One of the first interview questions was: How did you get involved with the NWP? Through this question, teachers relayed the various ways in which they heard about the NWP. A striking pattern is the “snowball effect,” the way in which many teachers got involved, stayed involved, and spread their knowledge to other teachers. This cornerstone of the NWP spreads information about the Project from participant to nonparticipant, and was the main mode by which teachers learned about the program. One teacher relayed this response when she shared her experience after the program: “I’ve had a couple of people say, you know, maybe I’ll start journaling, so I do think it’s contagious” (2nd-career, High School Teacher). Teachers talk about the “fire sparked” by the word-of-mouth suggestion to focus on writing instruction and begin to write themselves. Beyond learning about the program, the snowball effect was the form networking took after the Project. One teacher, the co-director of continuity, worked to keep former participants connected through a newsletter and by bringing these participants back to work with current institute members. Later in the interview, that same teacher professed:

    I’ll always be involved in the NWP, that’s a lifelong commitment for me. In what capacity, I’m not sure. I think just being part of that community, I take wherever I go. (5th year, 9th/10th-Grade Teacher)

    Beyond keeping these writing teachers connected, the director explained the concept of continuity in the sense of the continual learning process teachers take out of the institute, into their classrooms, to demonstrate the inquiry process for themselves and for their students. The director of the Writing Project described a teacher using a research paper she wrote to implement in her classroom. Not only was this beneficial to the teacher but turning her research into reality was a deeply validating experience: the director had never previously considered herself a writer. Realizing the continuity of learning was a humbling experience, as described by one teacher:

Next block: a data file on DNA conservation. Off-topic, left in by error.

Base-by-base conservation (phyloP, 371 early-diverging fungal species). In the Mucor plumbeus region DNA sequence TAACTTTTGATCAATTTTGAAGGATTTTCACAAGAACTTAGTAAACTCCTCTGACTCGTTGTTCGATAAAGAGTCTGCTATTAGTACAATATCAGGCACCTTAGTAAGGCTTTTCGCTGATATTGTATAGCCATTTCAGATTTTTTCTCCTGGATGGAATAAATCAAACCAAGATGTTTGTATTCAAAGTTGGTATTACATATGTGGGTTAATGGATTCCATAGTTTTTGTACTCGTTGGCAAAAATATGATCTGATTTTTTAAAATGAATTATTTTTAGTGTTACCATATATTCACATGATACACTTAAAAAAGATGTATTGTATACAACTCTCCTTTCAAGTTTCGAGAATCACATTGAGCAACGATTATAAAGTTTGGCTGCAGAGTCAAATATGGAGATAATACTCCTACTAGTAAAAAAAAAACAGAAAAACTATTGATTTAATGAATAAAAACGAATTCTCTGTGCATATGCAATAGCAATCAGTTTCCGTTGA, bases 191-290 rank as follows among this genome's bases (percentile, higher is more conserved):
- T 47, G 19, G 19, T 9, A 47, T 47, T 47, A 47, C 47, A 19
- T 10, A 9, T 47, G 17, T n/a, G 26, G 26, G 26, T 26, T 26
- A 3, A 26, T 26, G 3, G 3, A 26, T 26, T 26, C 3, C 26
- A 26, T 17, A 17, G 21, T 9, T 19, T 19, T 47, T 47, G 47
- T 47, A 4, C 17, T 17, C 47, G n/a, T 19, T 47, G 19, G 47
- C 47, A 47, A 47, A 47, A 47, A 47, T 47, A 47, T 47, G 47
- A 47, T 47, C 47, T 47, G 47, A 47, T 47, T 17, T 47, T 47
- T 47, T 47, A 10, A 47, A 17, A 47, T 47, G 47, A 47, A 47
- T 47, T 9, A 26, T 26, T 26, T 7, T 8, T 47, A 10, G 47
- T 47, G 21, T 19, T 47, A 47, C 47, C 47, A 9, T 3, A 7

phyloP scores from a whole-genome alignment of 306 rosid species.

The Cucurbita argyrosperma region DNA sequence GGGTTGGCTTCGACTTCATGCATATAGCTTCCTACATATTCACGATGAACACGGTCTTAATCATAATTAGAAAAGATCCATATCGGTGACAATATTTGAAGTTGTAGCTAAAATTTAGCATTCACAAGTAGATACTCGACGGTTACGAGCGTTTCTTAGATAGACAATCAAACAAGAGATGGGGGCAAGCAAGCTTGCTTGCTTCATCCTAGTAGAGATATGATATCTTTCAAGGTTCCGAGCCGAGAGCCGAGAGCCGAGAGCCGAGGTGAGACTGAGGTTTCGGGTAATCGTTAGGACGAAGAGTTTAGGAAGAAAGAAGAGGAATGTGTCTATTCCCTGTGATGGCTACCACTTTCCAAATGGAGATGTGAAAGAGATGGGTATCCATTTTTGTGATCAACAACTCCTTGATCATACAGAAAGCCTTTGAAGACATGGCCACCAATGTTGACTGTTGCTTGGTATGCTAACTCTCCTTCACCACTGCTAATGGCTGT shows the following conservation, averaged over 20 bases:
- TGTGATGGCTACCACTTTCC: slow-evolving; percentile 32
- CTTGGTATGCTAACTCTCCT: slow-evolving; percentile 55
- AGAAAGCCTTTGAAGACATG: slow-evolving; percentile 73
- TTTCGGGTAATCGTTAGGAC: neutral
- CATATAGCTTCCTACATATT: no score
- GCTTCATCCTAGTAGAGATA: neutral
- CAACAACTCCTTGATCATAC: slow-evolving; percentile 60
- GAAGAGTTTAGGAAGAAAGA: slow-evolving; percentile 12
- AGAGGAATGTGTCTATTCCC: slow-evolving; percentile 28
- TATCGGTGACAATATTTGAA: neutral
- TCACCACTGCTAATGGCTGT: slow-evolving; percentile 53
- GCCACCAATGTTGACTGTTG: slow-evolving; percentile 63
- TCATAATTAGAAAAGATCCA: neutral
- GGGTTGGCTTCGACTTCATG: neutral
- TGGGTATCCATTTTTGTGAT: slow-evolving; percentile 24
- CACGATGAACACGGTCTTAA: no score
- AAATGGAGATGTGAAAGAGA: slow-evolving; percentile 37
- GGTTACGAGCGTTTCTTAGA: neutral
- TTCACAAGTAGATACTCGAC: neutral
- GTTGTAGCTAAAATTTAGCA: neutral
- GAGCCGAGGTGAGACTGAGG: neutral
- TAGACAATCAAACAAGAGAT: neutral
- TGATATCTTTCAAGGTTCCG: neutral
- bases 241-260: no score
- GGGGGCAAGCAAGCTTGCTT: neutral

…to realize that you’re never going to stop learning. The first year we had in the institute, I learned so much from them, there’s just a wealth of knowledge and instinct there… There were veterans and everyone in between. (5th year, 9th/10th-Grade Teacher)

    Many teachers also described getting back into reading educational research, something they may not have done since entering the profession. A teacher summed up the underlying value of continuity and the networking community with the following:

    Another value is the importance of teacher growth and pursuing our own education, continuing to be learners, asking questions, [and] seeking groups of like-minded people interested in learning and support for each other. (6th year, 6th-Grade Teacher)

    Almost all the teachers kept closely connected personally and professionally with fellow participants over the years, the strongest evidence of a strong support network for teachers. After asking about whether the NWP fulfilled her professional development needs, one teacher recalled: